Merkel takes on hard-right in final German vote push
Merkel takes on hard-right in final German vote push
The 63-year-old Merkel, who polls say will cruise by a double-digit margin to a fourth term on Sunday, will rally supporters in the southern city of Munich, at the height of the Oktoberfest beer festival.
Schulz, 61, a former European Parliament president and leader of the center-left Social Democrats (SPD), will take to the stage in a central Berlin square in a last-ditch attempt to turn the race in his favor.
Despite Merkel’s commanding lead, the latest polls point to storm clouds on the horizon.
The anti-immigration, anti-Muslim party Alternative for Germany (AfD) looks set to easily clear the five-percent hurdle to representation in parliament in a historic post-war first.
The prospect of some 60 MPs from a nativist outfit branded “real Nazis” by Foreign Minister Sigmar Gabriel taking seats in the Bundestag lower house has added urgency and angst to what had long been dismissed as a suspense-free campaign.
“Go vote and vote for the parties that are 100 percent loyal to our constitution,” Merkel told Germans in a swipe at the AfD.
“We have to take a clear stance when it’s about our basic values.”
The AfD is currently polling at around 11 percent, deeply unsettling the mainstream parties that have governed Germany since the war.
A strong showing for the AfD could eat away at Merkel’s lead. With her CDU and its Bavarian sister party CSU at 36 percent according to a new poll late Thursday, close to their worst-ever score (35.1 percent in 1998).
Schulz this week took some succour from Merkel’s slipping poll numbers, hoping for a “last-minute turnaround” linked to “growing unease” in the population.
However, his SPD is set to fare even worse, around 22 percent, signalling an unmitigated disaster for Germany’s oldest party.
With the economy humming, business confidence robust and unemployment at post-reunification lows, analysts say there is simply little appetite for change at the top.
During her campaign rallies, Merkel has been repeatedly confronted by organized AfD protesters, even dodging a few tomatoes while hammering home her stability-and-prosperity stump speech.
The rightwing populists have seized on those disillusioned by Merkel’s 12-year tenure, and by her 2015 decision to let more than one million mainly Muslim asylum seekers into the country.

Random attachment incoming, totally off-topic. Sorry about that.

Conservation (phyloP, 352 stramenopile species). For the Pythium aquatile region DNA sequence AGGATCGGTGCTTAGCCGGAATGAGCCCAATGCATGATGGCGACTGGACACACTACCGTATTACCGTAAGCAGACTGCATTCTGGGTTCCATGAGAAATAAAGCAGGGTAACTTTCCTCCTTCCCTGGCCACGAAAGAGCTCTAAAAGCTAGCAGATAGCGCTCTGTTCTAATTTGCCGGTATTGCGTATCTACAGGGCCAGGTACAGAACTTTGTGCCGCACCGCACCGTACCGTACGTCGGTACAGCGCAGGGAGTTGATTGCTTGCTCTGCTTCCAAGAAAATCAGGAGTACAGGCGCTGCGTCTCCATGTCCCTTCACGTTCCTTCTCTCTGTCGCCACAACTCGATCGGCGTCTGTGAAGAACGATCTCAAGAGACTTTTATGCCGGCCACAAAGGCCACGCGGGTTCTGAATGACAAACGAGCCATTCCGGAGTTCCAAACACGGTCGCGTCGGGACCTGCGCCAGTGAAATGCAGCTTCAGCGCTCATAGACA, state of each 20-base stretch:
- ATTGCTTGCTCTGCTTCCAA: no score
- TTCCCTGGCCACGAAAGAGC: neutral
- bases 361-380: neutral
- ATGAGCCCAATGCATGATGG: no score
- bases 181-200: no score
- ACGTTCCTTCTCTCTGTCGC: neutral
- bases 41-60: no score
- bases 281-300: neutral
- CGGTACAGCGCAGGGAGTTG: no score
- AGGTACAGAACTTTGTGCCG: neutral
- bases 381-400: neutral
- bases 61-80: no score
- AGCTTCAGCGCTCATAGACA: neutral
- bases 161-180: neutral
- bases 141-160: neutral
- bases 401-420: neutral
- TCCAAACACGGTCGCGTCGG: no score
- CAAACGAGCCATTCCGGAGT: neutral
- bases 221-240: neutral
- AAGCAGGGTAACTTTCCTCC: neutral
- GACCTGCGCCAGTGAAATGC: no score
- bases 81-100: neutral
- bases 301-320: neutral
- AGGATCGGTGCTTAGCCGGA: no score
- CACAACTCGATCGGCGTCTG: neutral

Even the mainstream media point to a degree of Merkel fatigue, arguing that the soporific campaign and a sense of complacency could ultimately drive many German voters into the arms of extremists.
“For months, Merkel was the phlegmatic queen of the campaign but now, near the finishing line, it’s not Martin Schulz that is posing a danger but her own ponderousness,” Rene Pfister of Der Spiegel wrote.
“That antagonizes AfD supporters, who in the CDU’s confidence of victory see further evidence of the arrogance of power in the late Merkel years.”
Merkel’s chief of staff Peter Altmaier caused a stir this week by suggesting it would be better for Germans not to vote at all than to cast their ballot for the AfD.
One of their two main candidates, Alice Weidel, slammed the comments as anti-democratic.
“Altmaier’s declaration is tantamount to admitting political bankruptcy and reveals his disturbed relationship to democracy,” she fumed.
AfD supporter Guenther Poppe, a 69-year-old pensioner attending a campaign event in the eastern Berlin district of Marzahn late Thursday, said he refused to be stigmatized for his vote.
“The right in Germany has a negative connotation but the AfD could serve as constructive opposition for the good of the German people,” he told AFP.
But Gerd Appenzeller of Berlin’s daily Tagesspiegel warned that news of the AfD’s success would hit like a bombshell Sunday night.
“Although the AfD is highly unlikely to fare as well as the extreme right in France or the Netherlands, any relative success for the AfD will reflect badly to international onlookers, given German history,” he said.